Car rental companies are more vigilant than ever about collecting damages from customers, so are hotels,
Whether you use tobacco products or not, you have to know about these new problem areas. Or, your vacation can go up in smoke.
Arjun Aiyer receives a surprise bill for an extra $600 after renting a car in Mexico. The company alleges the vehicle was damaged while Aiyer was driving it. But where's the proof?
Don't lose it this summer. At least not the way Jennifer and Pat Mangold did when they stayed in the Florida Keys last August.
Something about the $667 repair bill that Enterprise Rent-a-Car recently sent Jerry Bitting looked suspicious to him. The car didn't look the same and the photos were taken long after he had returned the automobile. Was he being charged for someone else's damage to the car?
Allen Friedman was surprised to see an extra $215 for insurance and $53 for "roadside assistance" added to his bill - charges Dollar insisted were legitimate because it said he had signed an agreement asking for the additional coverage.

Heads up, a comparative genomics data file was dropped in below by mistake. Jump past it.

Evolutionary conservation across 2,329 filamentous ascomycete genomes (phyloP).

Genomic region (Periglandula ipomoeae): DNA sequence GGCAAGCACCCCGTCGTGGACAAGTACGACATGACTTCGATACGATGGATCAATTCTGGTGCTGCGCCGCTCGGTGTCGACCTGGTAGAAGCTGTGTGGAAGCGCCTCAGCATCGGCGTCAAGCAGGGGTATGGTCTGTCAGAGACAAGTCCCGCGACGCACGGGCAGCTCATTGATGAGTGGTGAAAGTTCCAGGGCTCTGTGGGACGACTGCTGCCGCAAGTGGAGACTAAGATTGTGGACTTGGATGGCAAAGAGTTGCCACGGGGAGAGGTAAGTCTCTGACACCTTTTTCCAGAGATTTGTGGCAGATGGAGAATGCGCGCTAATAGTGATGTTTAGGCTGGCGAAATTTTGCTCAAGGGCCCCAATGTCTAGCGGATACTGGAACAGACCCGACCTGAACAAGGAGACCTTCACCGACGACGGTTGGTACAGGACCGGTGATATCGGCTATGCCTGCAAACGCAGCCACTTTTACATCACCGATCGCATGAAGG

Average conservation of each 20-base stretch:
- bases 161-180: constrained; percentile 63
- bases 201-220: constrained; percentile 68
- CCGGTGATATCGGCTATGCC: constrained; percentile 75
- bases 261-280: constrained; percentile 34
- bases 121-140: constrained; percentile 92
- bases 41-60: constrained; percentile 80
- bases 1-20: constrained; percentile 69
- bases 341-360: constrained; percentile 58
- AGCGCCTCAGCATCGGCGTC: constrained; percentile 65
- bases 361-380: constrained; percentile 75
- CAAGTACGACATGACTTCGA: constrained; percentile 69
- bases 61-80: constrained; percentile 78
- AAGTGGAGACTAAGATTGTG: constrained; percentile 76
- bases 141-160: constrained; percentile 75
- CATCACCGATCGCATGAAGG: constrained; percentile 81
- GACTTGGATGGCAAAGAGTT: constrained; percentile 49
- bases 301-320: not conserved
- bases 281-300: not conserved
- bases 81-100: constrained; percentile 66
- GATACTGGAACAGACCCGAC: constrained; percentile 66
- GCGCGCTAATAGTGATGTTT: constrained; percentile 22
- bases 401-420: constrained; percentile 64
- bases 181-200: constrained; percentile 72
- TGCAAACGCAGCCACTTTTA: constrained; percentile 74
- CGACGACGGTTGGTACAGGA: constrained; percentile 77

It cost me $27.10 in tolls and fees to make the round trip between the Orlando airport and my home in Winter Springs, Fla., in a rental car last month. If that sounds like a lot of money for a half-hour drive, it should.
Gordon White is 79. Kevin Chang is 24. Both recently tried to rent cars but ran into trouble because of their age.
If you’ve ever been hit with a surprise fee when you rented a car or booked an airline ticket and found yourself saying, “There ought to be a law,” I have some good news for you: There is. Or at least, there could be.
Pretend, for a minute, that car rental companies are high school students. The average class grade on a recet test is 73 percent, which is a C- and, truth be told, just a point away from a D.